To think I almost didn’t go to the show. I was going to skip it, not because I didn’t want to see Neil – but last time I saw Neil, in December 2006, I got permanent tinnitus in one ear from all his thrashing around, and I don’t think an hour and a half of Le Noise is quite what the doctor ordered. But when Dennis mentioned he wanted to go, it all seemed so silly to miss it. If my other ear was going to go, what better way to go out?
We got tickets for the Wednesday night show – the second of two shows he did at the Wang Theater in Boston – April 19 and 20. What’s not to like? Neil’s shows are always a piece of art – he’s always doing something different, and no matter what it is, it’s always got his enthusiasm. And it’s infectious.
But first – Bert Jansch. A case of better late than never for me. All I can say is what a delight; what an honor, really, to listen to him play guitar for 45 minutes. A master craftsman – technically superb, with the ability to play two guitar parts simultaneously, picking out bass and rhythm or rhythm and lead like people do this all the time; stylistically reminiscent of Doc Watson; and artistically, he puts the notes together in a continuum of beauty. I felt humbled. A Scottish treasure.
Neil’s show was a treasure too. The whole package, from the stage setup to the lighting to the song choices and their order, it was another brilliantly executed piece of Neil art. The stage was glorious – an upright piano stage right, a baby grand on the left, and back center, up a few steps, a pipe organ. The two pianos were lit by hanging Tiffany lamps and the organ by a spotlight, islands of light lending a softness to the dark. It was somber, but it was gentle, home-like. Kudos to the person doing the lights. The back wall had four vertical panels that would adjust for color and texture for each song, very evocative.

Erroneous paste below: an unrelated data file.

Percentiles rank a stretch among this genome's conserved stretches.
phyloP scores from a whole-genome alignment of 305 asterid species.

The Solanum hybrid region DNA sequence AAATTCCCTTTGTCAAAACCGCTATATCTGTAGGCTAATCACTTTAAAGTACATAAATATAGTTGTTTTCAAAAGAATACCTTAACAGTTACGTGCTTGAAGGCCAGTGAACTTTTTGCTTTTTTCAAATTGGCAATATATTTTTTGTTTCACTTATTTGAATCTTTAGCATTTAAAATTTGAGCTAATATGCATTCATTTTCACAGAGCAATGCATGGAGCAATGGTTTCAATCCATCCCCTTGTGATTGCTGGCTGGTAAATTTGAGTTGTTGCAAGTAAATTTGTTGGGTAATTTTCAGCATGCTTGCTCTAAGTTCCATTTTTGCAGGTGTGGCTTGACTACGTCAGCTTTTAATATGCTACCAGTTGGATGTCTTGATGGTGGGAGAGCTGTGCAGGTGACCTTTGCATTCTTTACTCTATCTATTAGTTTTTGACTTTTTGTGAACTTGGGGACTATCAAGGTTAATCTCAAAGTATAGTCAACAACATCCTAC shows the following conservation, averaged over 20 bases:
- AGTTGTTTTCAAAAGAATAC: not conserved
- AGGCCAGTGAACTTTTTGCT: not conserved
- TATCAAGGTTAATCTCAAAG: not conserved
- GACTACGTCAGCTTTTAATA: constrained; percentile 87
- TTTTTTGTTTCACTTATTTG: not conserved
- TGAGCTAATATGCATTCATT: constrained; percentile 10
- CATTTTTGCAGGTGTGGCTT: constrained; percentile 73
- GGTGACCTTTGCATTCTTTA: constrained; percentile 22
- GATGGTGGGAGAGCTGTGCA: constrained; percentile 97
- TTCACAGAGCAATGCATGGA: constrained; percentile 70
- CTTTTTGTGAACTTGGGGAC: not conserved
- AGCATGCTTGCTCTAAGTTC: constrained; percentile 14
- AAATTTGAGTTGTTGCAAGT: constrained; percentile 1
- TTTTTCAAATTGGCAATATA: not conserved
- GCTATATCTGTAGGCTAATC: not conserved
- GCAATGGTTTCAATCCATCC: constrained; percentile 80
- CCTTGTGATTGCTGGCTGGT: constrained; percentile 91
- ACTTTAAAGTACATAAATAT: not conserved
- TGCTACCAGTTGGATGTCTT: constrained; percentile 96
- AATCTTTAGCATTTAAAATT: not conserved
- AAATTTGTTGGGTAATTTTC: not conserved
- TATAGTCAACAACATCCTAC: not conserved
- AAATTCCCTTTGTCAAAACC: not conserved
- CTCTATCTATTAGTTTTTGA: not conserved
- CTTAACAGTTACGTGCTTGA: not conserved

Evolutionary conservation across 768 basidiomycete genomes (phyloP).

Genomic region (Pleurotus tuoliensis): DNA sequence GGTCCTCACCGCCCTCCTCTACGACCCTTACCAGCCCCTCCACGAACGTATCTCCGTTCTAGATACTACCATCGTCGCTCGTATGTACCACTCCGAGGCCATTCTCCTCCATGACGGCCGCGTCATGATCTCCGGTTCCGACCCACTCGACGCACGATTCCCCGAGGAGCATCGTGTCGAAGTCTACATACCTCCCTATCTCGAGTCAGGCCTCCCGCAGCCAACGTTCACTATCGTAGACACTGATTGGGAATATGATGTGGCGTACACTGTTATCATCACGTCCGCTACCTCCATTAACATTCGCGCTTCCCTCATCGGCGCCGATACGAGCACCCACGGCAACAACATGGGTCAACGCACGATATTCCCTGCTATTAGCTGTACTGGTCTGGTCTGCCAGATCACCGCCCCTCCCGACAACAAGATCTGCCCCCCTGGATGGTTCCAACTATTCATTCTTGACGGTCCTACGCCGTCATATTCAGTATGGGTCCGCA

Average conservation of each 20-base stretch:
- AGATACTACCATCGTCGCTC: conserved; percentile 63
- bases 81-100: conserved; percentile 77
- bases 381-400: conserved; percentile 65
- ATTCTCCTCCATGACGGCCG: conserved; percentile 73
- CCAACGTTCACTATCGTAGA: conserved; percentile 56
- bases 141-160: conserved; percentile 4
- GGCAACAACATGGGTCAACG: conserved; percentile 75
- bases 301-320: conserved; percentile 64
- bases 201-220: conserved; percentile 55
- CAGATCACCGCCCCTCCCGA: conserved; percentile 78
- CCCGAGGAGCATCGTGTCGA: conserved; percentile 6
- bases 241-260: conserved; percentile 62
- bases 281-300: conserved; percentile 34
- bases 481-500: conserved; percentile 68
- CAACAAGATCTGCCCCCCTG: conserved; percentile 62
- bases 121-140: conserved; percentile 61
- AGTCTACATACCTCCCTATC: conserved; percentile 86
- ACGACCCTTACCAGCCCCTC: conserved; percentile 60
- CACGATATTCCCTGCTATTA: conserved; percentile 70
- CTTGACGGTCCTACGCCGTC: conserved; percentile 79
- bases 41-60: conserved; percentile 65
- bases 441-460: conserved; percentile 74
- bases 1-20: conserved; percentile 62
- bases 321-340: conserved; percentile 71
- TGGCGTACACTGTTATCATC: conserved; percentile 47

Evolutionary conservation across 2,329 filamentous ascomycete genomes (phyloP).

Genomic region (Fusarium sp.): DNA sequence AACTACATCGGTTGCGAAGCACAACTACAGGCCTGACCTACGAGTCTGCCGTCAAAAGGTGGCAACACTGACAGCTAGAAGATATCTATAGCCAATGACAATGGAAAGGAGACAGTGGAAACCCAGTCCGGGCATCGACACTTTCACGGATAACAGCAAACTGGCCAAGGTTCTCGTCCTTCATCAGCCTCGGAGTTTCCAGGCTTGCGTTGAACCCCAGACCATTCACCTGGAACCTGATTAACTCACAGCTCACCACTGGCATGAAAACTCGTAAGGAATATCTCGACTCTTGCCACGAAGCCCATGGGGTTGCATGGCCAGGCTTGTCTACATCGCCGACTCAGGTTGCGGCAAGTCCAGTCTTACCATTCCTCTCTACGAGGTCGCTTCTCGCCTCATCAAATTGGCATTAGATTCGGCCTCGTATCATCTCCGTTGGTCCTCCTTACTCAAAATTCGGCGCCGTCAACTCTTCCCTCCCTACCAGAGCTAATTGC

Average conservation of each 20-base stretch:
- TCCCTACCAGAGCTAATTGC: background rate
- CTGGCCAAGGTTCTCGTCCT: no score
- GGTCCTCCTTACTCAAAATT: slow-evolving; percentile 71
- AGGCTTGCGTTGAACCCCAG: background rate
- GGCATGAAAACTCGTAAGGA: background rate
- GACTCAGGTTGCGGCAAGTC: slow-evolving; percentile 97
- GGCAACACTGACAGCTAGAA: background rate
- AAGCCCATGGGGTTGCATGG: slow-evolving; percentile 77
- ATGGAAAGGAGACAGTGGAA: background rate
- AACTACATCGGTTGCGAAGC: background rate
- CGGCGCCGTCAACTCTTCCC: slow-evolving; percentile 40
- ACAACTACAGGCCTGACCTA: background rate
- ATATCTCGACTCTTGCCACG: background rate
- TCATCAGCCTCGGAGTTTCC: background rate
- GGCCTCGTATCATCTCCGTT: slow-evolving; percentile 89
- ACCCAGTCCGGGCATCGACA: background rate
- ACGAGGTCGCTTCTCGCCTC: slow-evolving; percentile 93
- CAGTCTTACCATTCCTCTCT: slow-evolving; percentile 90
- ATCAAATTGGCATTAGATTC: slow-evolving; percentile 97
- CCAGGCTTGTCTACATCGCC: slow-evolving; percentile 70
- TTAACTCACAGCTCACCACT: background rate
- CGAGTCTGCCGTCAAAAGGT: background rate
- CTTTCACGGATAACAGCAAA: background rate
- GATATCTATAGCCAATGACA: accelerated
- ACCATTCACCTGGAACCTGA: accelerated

And there comes Neil walking out on stage, with his harmonica apparatus strapped on, white jacket that gets progressively more crinkled as the night goes on, his somewhat disheveled hair under a white fedora, and he wanders over near the Indian, straps on his acoustic, takes a seat, dips his harmonica in the cup of water, and we’re off into “My, My, Hey, Hey” followed by “Tell Me Why” and “Helpless.” Simple little “Tell Me Why” from After The Goldrush – taking me back 40 years to high school days. And “Helpless,” gently taking me back to Canada more than any song can.
He moved it up a level for the next three songs, playing a black acoustic with a pickup. The first of them was new, “You Never Call,” with its in-and-out burgers, and the other two giving us our first taste of Le Noise distorted live. As the set unfolded, it was the songs from Le Noise that so captured my attention. Probably the newness factor has a lot to do with it – it’s always fun to see what Neil is up to next. In Le Noise, it’s the same Neil, singing the same songs about life and love, the human condition, reflections from the road of life. All of them are told through what is virtually one long guitar solo after another – he had three electric guitars and he used all three for the Le Noise songs – two songs on the black acoustic with pickup, two on Old Black, and two on the Gretsch white falcon. While Neil was working distortion tricks on the guitar at hand, he was also distorting his voice in echo. It wasn’t all about distortion, but that was the telltale mark. Sometimes making it sound like a cry in the dark in “Love and War,” sometimes just pounding noise in “Rumblin,” and sometimes a soaring anthem, like in the closer for the night, the seriously good “Walk With Me” – think Jimi Hendrix at Monterey.
Throw in “Down By The River,” “Ohio,” “After The Goldrush,” “I Believe In You,””Cortez The Killer” and “Cinnamon Girl,” and once again, it’s Neil at his ever-loving best.